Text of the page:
Wrap Account: What Is It and How Does It Work?
Investors have many different investment solutions from which to choose. While many opt to open a traditional brokerage account, a wrap account may be a better option for some individuals.
Keep reading to learn more about what a wrap account is, how it works and which investors can benefit from opening a wrap account.
What Is a Wrap Account?
A wrap account is an investment account that is managed by a brokerage firm for a flat, or “wrapped,” fee. The fee is generally charged quarterly or annually, and it covers everything involved in the management of the account, such as administration and commissions.
In contrast, a non-wrap account, or a traditional brokerage account, will charge a fee based on trading activity or transactions. In the long run, this can be more expensive for investors with a lot of money to invest or those who make trades more frequently.
The wrap fee is based on the total value of an account rather than the trading activity. The average wrap fee will cost between 1% and 3% of an investor’s assets under management.
Wrap accounts may be known by many different names, including asset allocation programs, asset management programs, investment management programs, uniform managed accounts and more.
How Do Wrap Accounts Work?
Wrap accounts may protect investors from “churning,” which is when a broker will make excessive trades on a traditional account simply to earn more commissions. Because the wrap fee is based on the value of the account, the broker is motivated to get the best return on the investments to increase the assets under management.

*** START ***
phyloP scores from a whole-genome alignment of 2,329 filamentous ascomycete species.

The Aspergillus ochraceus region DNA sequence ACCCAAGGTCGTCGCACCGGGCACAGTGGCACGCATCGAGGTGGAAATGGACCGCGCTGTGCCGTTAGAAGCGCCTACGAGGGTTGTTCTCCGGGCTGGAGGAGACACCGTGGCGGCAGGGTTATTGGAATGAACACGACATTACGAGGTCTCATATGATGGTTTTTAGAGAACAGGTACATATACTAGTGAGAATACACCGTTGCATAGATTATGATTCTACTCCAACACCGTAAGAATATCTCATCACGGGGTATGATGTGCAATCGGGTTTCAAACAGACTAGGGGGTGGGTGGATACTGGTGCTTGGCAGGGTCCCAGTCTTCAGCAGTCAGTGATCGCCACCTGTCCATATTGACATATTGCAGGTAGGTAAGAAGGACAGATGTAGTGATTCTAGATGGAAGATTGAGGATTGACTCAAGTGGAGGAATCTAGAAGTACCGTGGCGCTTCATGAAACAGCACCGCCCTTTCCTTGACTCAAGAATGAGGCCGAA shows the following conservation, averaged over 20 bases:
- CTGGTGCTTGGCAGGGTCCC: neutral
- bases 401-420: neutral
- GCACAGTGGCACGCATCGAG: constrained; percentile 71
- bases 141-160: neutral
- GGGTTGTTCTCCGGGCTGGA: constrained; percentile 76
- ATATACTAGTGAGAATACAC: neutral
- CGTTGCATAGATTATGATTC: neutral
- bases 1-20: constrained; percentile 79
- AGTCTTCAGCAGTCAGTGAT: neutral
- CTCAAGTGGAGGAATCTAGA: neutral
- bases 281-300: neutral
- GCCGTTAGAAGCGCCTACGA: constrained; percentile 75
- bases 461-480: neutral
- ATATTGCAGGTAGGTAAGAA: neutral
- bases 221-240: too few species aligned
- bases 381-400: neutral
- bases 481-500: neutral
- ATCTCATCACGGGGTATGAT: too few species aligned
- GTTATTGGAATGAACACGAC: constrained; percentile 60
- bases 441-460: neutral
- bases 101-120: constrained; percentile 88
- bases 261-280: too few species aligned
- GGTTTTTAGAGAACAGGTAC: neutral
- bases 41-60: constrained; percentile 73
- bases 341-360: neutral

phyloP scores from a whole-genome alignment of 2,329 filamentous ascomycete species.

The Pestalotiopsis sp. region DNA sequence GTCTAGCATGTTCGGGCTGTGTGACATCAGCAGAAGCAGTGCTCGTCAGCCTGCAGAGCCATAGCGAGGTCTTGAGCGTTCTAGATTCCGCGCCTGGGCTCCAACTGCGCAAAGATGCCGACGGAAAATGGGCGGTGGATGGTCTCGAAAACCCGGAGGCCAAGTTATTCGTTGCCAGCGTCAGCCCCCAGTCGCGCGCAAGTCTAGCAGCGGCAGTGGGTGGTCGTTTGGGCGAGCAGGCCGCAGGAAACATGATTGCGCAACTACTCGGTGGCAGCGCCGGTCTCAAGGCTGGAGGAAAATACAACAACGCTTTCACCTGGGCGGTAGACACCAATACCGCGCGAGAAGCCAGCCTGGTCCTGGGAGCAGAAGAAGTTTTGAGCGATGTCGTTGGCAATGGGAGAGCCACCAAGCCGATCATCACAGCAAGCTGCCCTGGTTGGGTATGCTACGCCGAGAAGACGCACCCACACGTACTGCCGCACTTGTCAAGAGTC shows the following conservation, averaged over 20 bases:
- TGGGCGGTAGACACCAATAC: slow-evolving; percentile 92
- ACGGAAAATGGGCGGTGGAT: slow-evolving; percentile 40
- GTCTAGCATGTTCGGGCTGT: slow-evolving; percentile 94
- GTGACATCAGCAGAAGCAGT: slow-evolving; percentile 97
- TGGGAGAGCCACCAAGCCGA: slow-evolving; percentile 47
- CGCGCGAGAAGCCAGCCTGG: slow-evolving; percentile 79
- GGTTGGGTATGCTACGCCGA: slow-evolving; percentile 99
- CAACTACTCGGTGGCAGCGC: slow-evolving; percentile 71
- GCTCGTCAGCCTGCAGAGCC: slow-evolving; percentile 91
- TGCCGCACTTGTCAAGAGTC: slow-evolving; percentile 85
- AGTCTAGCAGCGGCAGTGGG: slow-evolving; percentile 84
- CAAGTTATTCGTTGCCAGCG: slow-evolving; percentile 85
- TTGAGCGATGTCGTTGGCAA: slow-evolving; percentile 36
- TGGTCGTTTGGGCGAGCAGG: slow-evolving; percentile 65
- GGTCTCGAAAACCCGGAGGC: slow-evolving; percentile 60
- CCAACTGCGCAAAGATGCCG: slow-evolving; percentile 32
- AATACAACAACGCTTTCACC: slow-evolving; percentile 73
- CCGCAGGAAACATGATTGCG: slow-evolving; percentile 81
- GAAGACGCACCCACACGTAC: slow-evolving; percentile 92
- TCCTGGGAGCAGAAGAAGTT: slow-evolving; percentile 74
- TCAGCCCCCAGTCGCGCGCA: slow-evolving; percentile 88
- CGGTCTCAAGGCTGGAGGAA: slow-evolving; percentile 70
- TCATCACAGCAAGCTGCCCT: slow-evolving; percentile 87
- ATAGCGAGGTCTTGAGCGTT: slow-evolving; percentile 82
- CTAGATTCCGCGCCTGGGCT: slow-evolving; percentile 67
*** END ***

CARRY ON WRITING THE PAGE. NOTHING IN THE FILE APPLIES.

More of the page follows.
Wrap accounts generally have a sponsor that will manage the account and provide other financial services, such as investment advice and financial planning.
What Are Wrap Funds?
In some cases, investors can also gain access to wrap funds, which are similar to a traditional wrap account but focus more on investing in mutual funds. The investor may choose from a list of mutual funds provided by the brokerage firm.
Do I Need a Wrap Account?
Therefore, if an individual is starting off with a small amount of money to invest, they may want to consider a traditional account. In addition, investors who trade less frequently may pay less in fees with a traditional account, as long as they are working with a trustworthy broker who prevents churn.
Wrap accounts are not for every investor, but they can be cost-effective for some. To determine if a wrap account is right for an individual, they should ask themselves the following questions:
- What is included in the wrap fee?
- How often will the investor have to pay fees?
- Which services are included in the program?
- Will anyone else be involved in investment decisions?
- How often will the broker reevaluate how the wrap account meets an investor’s goals?
- Are investors able to cancel their contract if needed?
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- U.S. Securities and Exchange Commission. "Investor Bulletin: Investment Adviser Sponsored Wrap Fee Programs."